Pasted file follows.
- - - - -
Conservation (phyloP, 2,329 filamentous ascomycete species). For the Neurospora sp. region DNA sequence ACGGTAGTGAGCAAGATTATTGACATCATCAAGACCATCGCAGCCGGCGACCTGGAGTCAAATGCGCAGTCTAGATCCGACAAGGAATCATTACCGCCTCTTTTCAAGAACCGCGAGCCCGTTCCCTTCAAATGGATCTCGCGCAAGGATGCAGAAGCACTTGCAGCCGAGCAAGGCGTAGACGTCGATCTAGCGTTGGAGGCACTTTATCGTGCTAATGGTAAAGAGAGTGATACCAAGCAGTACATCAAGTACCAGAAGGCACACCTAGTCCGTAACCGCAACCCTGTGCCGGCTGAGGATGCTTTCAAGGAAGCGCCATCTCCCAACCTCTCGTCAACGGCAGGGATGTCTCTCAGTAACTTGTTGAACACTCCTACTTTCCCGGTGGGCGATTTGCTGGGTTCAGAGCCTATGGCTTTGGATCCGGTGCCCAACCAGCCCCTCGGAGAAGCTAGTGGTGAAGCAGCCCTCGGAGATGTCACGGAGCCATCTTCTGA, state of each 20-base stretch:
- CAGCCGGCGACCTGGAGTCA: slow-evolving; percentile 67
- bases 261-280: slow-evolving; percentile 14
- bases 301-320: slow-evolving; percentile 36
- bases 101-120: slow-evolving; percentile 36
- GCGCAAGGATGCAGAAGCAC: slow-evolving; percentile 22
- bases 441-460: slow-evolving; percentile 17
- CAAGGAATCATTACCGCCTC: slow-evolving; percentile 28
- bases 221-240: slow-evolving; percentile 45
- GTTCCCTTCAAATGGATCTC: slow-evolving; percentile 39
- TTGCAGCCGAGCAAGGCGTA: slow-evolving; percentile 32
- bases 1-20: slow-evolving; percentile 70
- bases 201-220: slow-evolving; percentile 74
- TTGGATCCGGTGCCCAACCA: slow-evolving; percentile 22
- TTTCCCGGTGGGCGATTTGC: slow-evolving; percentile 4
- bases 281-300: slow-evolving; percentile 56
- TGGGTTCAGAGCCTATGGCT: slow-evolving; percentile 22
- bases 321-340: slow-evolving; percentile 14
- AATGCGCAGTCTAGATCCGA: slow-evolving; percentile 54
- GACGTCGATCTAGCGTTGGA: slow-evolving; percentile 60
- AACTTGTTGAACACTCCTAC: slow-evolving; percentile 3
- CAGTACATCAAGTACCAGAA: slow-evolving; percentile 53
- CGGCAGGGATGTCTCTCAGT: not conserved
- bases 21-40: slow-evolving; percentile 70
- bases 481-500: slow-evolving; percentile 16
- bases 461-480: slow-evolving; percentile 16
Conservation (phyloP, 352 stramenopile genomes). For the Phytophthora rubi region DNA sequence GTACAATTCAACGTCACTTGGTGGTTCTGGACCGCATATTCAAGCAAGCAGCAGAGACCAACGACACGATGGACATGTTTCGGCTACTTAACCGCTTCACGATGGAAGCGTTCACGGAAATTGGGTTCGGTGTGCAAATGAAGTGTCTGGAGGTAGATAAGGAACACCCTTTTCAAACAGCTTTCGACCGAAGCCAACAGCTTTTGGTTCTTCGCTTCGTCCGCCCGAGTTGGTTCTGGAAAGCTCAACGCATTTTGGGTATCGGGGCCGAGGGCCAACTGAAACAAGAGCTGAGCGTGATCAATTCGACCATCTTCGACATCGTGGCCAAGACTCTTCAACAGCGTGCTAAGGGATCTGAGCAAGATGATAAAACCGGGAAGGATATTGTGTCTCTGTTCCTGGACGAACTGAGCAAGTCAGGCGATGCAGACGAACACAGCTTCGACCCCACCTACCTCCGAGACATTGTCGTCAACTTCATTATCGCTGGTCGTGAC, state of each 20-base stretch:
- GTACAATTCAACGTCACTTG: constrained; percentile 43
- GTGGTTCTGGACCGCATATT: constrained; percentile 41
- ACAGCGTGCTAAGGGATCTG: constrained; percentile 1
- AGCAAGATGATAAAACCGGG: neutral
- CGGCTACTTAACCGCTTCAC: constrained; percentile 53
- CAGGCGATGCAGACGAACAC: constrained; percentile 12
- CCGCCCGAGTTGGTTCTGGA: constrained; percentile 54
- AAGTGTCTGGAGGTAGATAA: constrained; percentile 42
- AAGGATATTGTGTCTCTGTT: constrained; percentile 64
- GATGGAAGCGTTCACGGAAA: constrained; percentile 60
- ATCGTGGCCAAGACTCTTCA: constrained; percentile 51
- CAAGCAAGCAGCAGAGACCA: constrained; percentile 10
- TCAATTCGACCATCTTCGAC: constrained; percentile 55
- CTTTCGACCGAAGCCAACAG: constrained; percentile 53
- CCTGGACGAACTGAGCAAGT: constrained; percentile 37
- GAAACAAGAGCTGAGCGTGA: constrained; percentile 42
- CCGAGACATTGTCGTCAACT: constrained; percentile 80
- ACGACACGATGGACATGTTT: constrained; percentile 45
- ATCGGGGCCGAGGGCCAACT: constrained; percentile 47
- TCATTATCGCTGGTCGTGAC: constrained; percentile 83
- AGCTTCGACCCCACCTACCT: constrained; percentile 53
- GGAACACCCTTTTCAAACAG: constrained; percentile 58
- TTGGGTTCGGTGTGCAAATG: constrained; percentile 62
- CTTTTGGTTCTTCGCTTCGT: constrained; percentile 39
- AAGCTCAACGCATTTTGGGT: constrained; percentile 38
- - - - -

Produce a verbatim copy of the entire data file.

Conservation (phyloP, 2,329 filamentous ascomycete species). For the Neurospora sp. region DNA sequence ACGGTAGTGAGCAAGATTATTGACATCATCAAGACCATCGCAGCCGGCGACCTGGAGTCAAATGCGCAGTCTAGATCCGACAAGGAATCATTACCGCCTCTTTTCAAGAACCGCGAGCCCGTTCCCTTCAAATGGATCTCGCGCAAGGATGCAGAAGCACTTGCAGCCGAGCAAGGCGTAGACGTCGATCTAGCGTTGGAGGCACTTTATCGTGCTAATGGTAAAGAGAGTGATACCAAGCAGTACATCAAGTACCAGAAGGCACACCTAGTCCGTAACCGCAACCCTGTGCCGGCTGAGGATGCTTTCAAGGAAGCGCCATCTCCCAACCTCTCGTCAACGGCAGGGATGTCTCTCAGTAACTTGTTGAACACTCCTACTTTCCCGGTGGGCGATTTGCTGGGTTCAGAGCCTATGGCTTTGGATCCGGTGCCCAACCAGCCCCTCGGAGAAGCTAGTGGTGAAGCAGCCCTCGGAGATGTCACGGAGCCATCTTCTGA, state of each 20-base stretch:
- CAGCCGGCGACCTGGAGTCA: slow-evolving; percentile 67
- bases 261-280: slow-evolving; percentile 14
- bases 301-320: slow-evolving; percentile 36
- bases 101-120: slow-evolving; percentile 36
- GCGCAAGGATGCAGAAGCAC: slow-evolving; percentile 22
- bases 441-460: slow-evolving; percentile 17
- CAAGGAATCATTACCGCCTC: slow-evolving; percentile 28
- bases 221-240: slow-evolving; percentile 45
- GTTCCCTTCAAATGGATCTC: slow-evolving; percentile 39
- TTGCAGCCGAGCAAGGCGTA: slow-evolving; percentile 32
- bases 1-20: slow-evolving; percentile 70
- bases 201-220: slow-evolving; percentile 74
- TTGGATCCGGTGCCCAACCA: slow-evolving; percentile 22
- TTTCCCGGTGGGCGATTTGC: slow-evolving; percentile 4
- bases 281-300: slow-evolving; percentile 56
- TGGGTTCAGAGCCTATGGCT: slow-evolving; percentile 22
- bases 321-340: slow-evolving; percentile 14
- AATGCGCAGTCTAGATCCGA: slow-evolving; percentile 54
- GACGTCGATCTAGCGTTGGA: slow-evolving; percentile 60
- AACTTGTTGAACACTCCTAC: slow-evolving; percentile 3
- CAGTACATCAAGTACCAGAA: slow-evolving; percentile 53
- CGGCAGGGATGTCTCTCAGT: not conserved
- bases 21-40: slow-evolving; percentile 70
- bases 481-500: slow-evolving; percentile 16
- bases 461-480: slow-evolving; percentile 16
Conservation (phyloP, 352 stramenopile genomes). For the Phytophthora rubi region DNA sequence GTACAATTCAACGTCACTTGGTGGTTCTGGACCGCATATTCAAGCAAGCAGCAGAGACCAACGACACGATGGACATGTTTCGGCTACTTAACCGCTTCACGATGGAAGCGTTCACGGAAATTGGGTTCGGTGTGCAAATGAAGTGTCTGGAGGTAGATAAGGAACACCCTTTTCAAACAGCTTTCGACCGAAGCCAACAGCTTTTGGTTCTTCGCTTCGTCCGCCCGAGTTGGTTCTGGAAAGCTCAACGCATTTTGGGTATCGGGGCCGAGGGCCAACTGAAACAAGAGCTGAGCGTGATCAATTCGACCATCTTCGACATCGTGGCCAAGACTCTTCAACAGCGTGCTAAGGGATCTGAGCAAGATGATAAAACCGGGAAGGATATTGTGTCTCTGTTCCTGGACGAACTGAGCAAGTCAGGCGATGCAGACGAACACAGCTTCGACCCCACCTACCTCCGAGACATTGTCGTCAACTTCATTATCGCTGGTCGTGAC, state of each 20-base stretch:
- GTACAATTCAACGTCACTTG: constrained; percentile 43
- GTGGTTCTGGACCGCATATT: constrained; percentile 41
- ACAGCGTGCTAAGGGATCTG: constrained; percentile 1
- AGCAAGATGATAAAACCGGG: neutral
- CGGCTACTTAACCGCTTCAC: constrained; percentile 53
- CAGGCGATGCAGACGAACAC: constrained; percentile 12
- CCGCCCGAGTTGGTTCTGGA: constrained; percentile 54
- AAGTGTCTGGAGGTAGATAA: constrained; percentile 42
- AAGGATATTGTGTCTCTGTT: constrained; percentile 64
- GATGGAAGCGTTCACGGAAA: constrained; percentile 60
- ATCGTGGCCAAGACTCTTCA: constrained; percentile 51
- CAAGCAAGCAGCAGAGACCA: constrained; percentile 10
- TCAATTCGACCATCTTCGAC: constrained; percentile 55
- CTTTCGACCGAAGCCAACAG: constrained; percentile 53
- CCTGGACGAACTGAGCAAGT: constrained; percentile 37
- GAAACAAGAGCTGAGCGTGA: constrained; percentile 42
- CCGAGACATTGTCGTCAACT: constrained; percentile 80
- ACGACACGATGGACATGTTT: constrained; percentile 45
- ATCGGGGCCGAGGGCCAACT: constrained; percentile 47
- TCATTATCGCTGGTCGTGAC: constrained; percentile 83
- AGCTTCGACCCCACCTACCT: constrained; percentile 53
- GGAACACCCTTTTCAAACAG: constrained; percentile 58
- TTGGGTTCGGTGTGCAAATG: constrained; percentile 62
- CTTTTGGTTCTTCGCTTCGT: constrained; percentile 39
- AAGCTCAACGCATTTTGGGT: constrained; percentile 38